• Excessive network traffic directed at unexpected geographic locations.

  • Incidents with No Impact - An event that did result in degraded performance, SIRT team activity, or follow up tickets. This may not be a malicious incident, but could be a reported critical vulnerability that requires triage. No customer facing utility was involved/degraded. Examples:

    • Brute Force attempts that result in extra authentication filtering rules created
    • Missing endpoint protection agents that result in installed agents
    • Critical Vulnerabilities requiring triage and patching
    • Misconfigurations deployed to production that require redeploy
  • Incidents with Impact - A confirmed attack / indicator of compromise, often resulting in data breaches. Examples:

    • A Denial-of-Service (DoS) attack causing a critical service to become unreachable or increasing our AWS bill significantly
    • Unauthorized changes that result in production downtime or data loss
    • Malicious software discovered on endpoints that require eradication
    • EC2 instance credentials being used outside of intended scope and result in containment procedures
  • Breach - A confirmed attack or event that resulted in ePHI, CHD, or other regulatory data to be exposed or in some way altered. Examples:

    • Lost laptops that had locally stored healthcare data
    • Disclosure of AWS DynamoDB Tables through an attack
    • Unauthorized change or destruction of ePHI
    • Production systems hosting ePHI that are missing encryption

LifeOmic employees must report any unauthorized or suspicious activity seen on production systems or associated with related communication systems (such as email or Slack). In practice this means keeping an eye out for security events, and letting the Security team know about any observed precursors or indications as soon as they are discovered.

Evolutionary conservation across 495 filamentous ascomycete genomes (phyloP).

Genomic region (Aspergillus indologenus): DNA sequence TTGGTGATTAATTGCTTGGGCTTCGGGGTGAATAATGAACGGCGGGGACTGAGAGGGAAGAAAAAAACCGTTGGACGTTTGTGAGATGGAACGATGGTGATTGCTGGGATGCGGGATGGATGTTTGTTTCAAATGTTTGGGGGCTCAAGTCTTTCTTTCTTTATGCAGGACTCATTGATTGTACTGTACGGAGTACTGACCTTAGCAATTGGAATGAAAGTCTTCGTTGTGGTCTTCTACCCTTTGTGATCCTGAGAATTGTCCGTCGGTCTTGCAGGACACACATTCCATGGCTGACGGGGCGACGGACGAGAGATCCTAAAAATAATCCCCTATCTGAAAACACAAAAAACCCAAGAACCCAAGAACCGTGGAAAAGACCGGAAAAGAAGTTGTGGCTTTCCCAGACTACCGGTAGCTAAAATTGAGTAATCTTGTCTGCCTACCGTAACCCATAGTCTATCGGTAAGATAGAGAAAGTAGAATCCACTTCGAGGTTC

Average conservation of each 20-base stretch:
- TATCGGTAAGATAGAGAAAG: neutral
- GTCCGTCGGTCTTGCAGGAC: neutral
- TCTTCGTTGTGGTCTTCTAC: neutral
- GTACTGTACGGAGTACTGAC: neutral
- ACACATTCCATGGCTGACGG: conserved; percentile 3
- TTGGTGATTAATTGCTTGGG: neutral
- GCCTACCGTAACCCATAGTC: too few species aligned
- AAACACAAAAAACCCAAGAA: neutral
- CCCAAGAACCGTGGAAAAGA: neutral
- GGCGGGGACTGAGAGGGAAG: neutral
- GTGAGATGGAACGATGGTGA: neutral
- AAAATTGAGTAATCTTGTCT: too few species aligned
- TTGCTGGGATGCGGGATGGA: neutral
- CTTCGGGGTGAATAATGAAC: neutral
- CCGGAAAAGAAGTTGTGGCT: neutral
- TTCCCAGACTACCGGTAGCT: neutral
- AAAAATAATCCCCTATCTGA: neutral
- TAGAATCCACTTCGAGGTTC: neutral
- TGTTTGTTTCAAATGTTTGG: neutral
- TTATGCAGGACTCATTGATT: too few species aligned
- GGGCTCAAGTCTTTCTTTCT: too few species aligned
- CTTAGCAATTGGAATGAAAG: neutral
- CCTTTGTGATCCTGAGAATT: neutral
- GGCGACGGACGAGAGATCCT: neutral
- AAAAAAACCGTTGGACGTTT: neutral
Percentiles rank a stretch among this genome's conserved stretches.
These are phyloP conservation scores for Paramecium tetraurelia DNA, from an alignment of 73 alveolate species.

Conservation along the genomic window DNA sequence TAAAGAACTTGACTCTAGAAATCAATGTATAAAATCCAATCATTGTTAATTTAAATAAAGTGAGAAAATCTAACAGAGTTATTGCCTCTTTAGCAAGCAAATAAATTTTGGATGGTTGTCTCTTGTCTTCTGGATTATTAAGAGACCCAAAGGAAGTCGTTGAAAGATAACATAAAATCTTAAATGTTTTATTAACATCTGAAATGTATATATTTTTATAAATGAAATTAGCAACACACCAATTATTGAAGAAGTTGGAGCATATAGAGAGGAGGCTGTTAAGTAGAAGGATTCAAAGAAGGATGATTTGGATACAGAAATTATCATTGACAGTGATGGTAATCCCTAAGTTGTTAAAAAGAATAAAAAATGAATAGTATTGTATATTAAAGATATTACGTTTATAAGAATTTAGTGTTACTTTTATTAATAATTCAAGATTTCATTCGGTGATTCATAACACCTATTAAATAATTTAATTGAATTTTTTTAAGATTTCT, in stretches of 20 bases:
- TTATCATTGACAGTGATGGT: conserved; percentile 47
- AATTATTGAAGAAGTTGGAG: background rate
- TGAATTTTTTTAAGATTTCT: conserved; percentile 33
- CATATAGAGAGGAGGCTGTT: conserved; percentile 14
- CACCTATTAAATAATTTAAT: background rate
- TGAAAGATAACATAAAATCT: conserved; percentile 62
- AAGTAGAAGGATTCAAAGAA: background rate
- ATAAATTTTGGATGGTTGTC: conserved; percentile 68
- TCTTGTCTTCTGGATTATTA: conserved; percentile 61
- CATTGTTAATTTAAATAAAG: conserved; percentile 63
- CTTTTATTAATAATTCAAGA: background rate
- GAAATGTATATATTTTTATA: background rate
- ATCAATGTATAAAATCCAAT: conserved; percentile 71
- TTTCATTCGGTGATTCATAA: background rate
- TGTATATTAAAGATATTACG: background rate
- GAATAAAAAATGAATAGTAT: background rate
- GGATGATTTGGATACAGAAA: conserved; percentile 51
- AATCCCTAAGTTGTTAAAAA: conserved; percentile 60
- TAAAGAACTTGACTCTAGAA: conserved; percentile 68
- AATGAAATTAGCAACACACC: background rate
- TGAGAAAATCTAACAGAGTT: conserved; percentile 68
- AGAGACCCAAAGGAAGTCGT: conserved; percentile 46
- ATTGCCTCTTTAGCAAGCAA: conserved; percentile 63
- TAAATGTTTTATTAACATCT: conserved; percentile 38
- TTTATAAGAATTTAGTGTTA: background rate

Any event escalated to any type of incident shall trigger an associated playbook. Playbooks are stored in the LifeOmic Internal Security Wiki, and follow the basic SANS incident response flow, outlined below:

I - Identification and Triage

  1. Immediately upon observation LifeOmic members report suspected and known Events, Precursors, Indications, and Incidents in one of the following ways:

    1. Direct report to management, the Security Officer, Privacy Officer, or other;
    2. Email;
    3. Phone call;
    4. Submit an incident report online via LifeOmic Internal ServiceDesk;
    5. Secure chat; or
    6. Anonymously through workforce members desired channels.
  2. The individual receiving the report facilitates the collection of additional information about the incident, as needed, and notifies the Security Officer (if not already done).

  3. The Security Officer determines if the issue is an Event, Precursor, Indication, or Incident.

    1. If the issue is an event or non-security related the Security Officer forwards it to the appropriate resource for resolution.

      1. Non-Technical Event (minor infringement): the Security Officer creates an appropriate issue in Github and further investigates the event as needed.
      2. Technical Event: Assign the issue to a technical resource for resolution. This resource may also be a contractor or an outsourced technical resource, in the event of a lack of resource or expertise in the area.